Travelling with the Doctor has its risks. Here, we remember the Doctor Who companions who didn’t survive their TARDIS travels.
Poor Katarina. As well as being one of the shortest-serving Doctor Who companions, she also had the misfortune of dying during her time with the Doctor. After a mere five episodes in the show, she perished in the fourth part of ‘The Daleks’ Master Plan‘ after being cornered in an airlock by the villainous Kirksen from the planet Desperus. He was using Katarina as a hostage to get the Doctor to change the spaceship’s course, but Katarina sacrificed herself to let the Doctor escape – by jettisoning herself and Kirksen from the vessel.
And sadly, Katarina wasn’t the last of the Doctor Who companions to perish in ‘The Daleks’ Master Plan,’ as Sara Kingdom also died in the story’s finale – although it’s debatable as to whether she counts as one of the official Doctor Who companions.
It’s so secret that actor Matthew Waterhouse was non-too-pleased when he learned he was to be the next of the Doctor Who companions to expire. He expressed his unhappiness at the time, but the Fifth Doctor Peter Davison reassured that him that being killed off was a memorable way to go – and history has shown that he was right.
And even though being blown up in a spaceship that has been sabotaged by the Cybermen doesn’t bode well for one’s Doctor Who career, it’s worth mentioning that Adric did indeed return to Doctor Who a couple of weeks later in Season 19’s ‘Time Flight’ – albeit as an hallucinogenic image.
Moreover, Adric’s dramatic exit in Eric Saward‘s ‘Earthshock’ marked the first time in the series’ history that the programme had ended without its traditional theme music. In this case, the actors’ names scrolled over a still image of Adric’s shattered badge for mathematical excellence, and in complete silence.
When actor Nicola Bryant decided to leave Doctor Who in 1986, she asked to be given a dramatic departure. And she certainly got this in the eighth episode of ‘The Trial of a Time Lord’ when she appeared to have died at the hands of the crooked surgeon Crozier.
But at some point over the course of ‘The Trial of a Time Lord’s development, it seems the production team grew uncomfortable with giving Peri such a bleak send-off, and it was revealed in the story’s finale that she had in fact survived and was now living as a warrior queen with the thunderous King Yrcanos. The explanation that was given was that the Matrix (the Gallifreyan data repository) had been tampered with, and Peri’s supposed death had never occurred in the first place.
Doctor Grace Holloway
The 1996 TV movie was the first time in which both the Doctor and one of his companions died in the same adventure. First, the Seventh Doctor was gunned down by a San Francisco street gang, and indeed remained dead for some considerable time as the anaesthetic almost destroyed the regenerative process.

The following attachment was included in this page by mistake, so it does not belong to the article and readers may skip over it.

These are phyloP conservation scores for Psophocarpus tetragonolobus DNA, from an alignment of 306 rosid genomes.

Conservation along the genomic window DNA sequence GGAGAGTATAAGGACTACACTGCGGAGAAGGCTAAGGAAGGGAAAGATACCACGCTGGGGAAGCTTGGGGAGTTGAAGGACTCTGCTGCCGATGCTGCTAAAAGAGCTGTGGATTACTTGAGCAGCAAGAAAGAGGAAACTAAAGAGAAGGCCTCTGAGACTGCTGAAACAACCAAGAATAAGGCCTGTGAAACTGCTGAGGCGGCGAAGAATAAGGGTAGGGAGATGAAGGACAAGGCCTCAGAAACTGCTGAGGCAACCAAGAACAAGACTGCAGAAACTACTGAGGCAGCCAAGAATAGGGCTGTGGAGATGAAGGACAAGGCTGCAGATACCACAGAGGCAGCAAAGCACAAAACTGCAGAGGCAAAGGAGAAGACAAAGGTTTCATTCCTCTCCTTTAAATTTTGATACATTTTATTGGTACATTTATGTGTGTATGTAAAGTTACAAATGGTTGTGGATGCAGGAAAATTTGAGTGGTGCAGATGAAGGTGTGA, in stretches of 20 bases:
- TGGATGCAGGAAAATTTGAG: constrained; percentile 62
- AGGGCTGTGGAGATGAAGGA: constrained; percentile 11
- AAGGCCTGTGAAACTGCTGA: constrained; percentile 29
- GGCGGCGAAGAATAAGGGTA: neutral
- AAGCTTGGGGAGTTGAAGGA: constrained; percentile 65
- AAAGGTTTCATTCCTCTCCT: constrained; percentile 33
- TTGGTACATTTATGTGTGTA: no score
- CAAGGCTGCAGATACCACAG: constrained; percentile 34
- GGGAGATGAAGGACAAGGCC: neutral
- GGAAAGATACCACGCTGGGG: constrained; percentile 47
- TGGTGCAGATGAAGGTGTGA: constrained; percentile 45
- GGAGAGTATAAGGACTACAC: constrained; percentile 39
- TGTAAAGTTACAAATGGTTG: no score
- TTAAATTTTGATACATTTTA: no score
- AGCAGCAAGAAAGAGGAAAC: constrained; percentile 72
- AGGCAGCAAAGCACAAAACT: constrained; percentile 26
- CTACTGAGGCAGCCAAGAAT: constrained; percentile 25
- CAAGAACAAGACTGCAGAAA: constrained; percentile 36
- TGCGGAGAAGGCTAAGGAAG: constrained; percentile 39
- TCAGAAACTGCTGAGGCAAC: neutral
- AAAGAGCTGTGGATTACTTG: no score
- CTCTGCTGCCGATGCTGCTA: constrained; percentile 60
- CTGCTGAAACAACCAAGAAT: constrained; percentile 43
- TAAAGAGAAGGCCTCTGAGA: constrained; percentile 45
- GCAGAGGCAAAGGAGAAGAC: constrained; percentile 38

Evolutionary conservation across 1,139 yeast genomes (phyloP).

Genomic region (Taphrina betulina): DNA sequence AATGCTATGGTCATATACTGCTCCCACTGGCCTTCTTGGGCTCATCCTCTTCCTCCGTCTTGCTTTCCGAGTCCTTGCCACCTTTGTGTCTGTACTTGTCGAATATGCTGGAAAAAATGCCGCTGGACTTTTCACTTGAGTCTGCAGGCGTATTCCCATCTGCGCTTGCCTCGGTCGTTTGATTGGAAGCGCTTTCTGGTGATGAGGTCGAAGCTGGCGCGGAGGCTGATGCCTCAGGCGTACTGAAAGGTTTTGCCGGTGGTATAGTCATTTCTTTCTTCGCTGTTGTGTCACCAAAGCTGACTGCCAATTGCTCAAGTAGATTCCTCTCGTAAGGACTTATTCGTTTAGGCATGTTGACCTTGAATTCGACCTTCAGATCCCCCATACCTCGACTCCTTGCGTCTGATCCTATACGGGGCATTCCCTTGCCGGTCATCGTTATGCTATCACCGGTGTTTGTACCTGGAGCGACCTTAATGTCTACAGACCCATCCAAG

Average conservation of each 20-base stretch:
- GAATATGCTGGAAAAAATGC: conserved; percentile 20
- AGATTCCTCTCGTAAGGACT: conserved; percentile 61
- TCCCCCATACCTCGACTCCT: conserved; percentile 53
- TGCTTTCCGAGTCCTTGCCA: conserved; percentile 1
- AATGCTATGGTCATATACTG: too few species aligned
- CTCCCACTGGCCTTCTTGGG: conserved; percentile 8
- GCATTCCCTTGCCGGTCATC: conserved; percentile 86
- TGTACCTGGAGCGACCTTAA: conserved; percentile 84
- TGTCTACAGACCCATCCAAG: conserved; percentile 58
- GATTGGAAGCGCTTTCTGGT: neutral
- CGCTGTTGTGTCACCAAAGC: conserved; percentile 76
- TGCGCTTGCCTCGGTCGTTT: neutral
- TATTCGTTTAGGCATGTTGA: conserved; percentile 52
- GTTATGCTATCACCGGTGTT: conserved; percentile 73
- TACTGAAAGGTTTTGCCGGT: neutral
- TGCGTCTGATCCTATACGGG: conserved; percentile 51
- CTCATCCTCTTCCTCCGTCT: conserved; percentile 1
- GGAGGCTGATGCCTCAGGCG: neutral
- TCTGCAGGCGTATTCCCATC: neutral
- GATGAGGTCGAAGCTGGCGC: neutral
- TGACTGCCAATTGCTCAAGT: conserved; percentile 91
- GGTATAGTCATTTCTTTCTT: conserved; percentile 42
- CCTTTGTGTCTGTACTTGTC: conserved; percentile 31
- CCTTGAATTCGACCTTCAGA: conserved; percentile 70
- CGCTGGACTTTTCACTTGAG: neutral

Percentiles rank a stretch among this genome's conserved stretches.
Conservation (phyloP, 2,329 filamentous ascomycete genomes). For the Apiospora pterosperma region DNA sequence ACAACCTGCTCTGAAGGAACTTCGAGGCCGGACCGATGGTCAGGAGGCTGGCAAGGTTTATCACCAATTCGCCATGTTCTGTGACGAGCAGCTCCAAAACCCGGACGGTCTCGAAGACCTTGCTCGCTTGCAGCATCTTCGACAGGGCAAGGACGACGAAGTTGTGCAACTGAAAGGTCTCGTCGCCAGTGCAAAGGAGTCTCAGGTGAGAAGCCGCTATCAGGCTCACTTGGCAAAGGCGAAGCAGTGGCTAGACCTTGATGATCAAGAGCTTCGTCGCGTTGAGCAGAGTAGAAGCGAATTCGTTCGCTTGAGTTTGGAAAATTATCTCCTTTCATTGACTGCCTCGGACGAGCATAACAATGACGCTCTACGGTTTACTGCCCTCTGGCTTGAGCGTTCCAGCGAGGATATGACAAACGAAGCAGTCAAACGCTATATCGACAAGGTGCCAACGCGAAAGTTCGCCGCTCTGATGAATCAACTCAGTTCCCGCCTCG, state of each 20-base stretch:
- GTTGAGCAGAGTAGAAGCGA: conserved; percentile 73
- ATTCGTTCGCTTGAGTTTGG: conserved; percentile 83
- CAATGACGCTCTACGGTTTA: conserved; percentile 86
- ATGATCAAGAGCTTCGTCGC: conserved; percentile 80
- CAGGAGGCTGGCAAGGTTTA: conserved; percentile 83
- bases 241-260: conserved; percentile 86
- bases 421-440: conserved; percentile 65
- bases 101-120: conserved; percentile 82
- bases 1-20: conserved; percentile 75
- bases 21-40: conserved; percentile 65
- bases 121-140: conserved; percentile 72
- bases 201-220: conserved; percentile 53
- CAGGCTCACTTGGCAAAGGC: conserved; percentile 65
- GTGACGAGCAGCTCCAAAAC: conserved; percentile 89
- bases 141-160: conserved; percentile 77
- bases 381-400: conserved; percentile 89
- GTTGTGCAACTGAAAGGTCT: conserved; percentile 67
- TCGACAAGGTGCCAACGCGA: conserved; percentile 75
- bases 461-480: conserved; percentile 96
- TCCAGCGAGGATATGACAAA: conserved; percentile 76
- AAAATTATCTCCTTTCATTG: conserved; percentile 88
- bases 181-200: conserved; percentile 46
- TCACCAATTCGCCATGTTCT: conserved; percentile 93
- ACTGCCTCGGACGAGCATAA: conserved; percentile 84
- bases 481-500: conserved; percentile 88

After this, the Grim Reaper had its sights set on his new friend Doctor Grace Holloway, who died after the Master threw her off a ledge in the TARDIS cloister room. Shortly after, he snapped the neck of another (possible?) Doctor Who companion Chang Lee.
But we have to remember that this is Doctor Who we’re watching, and the TARDIS is a very “sentimental thing.” The machine brought these two Doctor Who companions back with something that resembled regeneration energy, although the story implies that their revival was as a result of time travel.
Either way, does the miraculous survival of these Doctor Who companions add some weight to the Second Doctor’s claim that his regenerative power is “part of the TARDIS”? (See ‘The Power of the Daleks‘ part one.) The debate starts here…
Captain Jack Harkness
A similar power was at play for the next of our Doctor Who companions – in this case Captain Jack Harkness, who died after being exterminated by the Daleks in ‘The Parting of the Ways.’ It was Rose Tyler who brought him back, after absorbing all of the energy of the time vortex and using her new-found powers to revive him. Unfortunately she brought him back for all eternity, leaving him effectively immortal.
Interestingly, ‘The Parting of the Ways’ marked the second occasion in which the Doctor and one of his companions died in the same adventure, as the Ninth Doctor was forced to absorb all of the energy of the time vortex to save Rose’s life, triggering his next regeneration.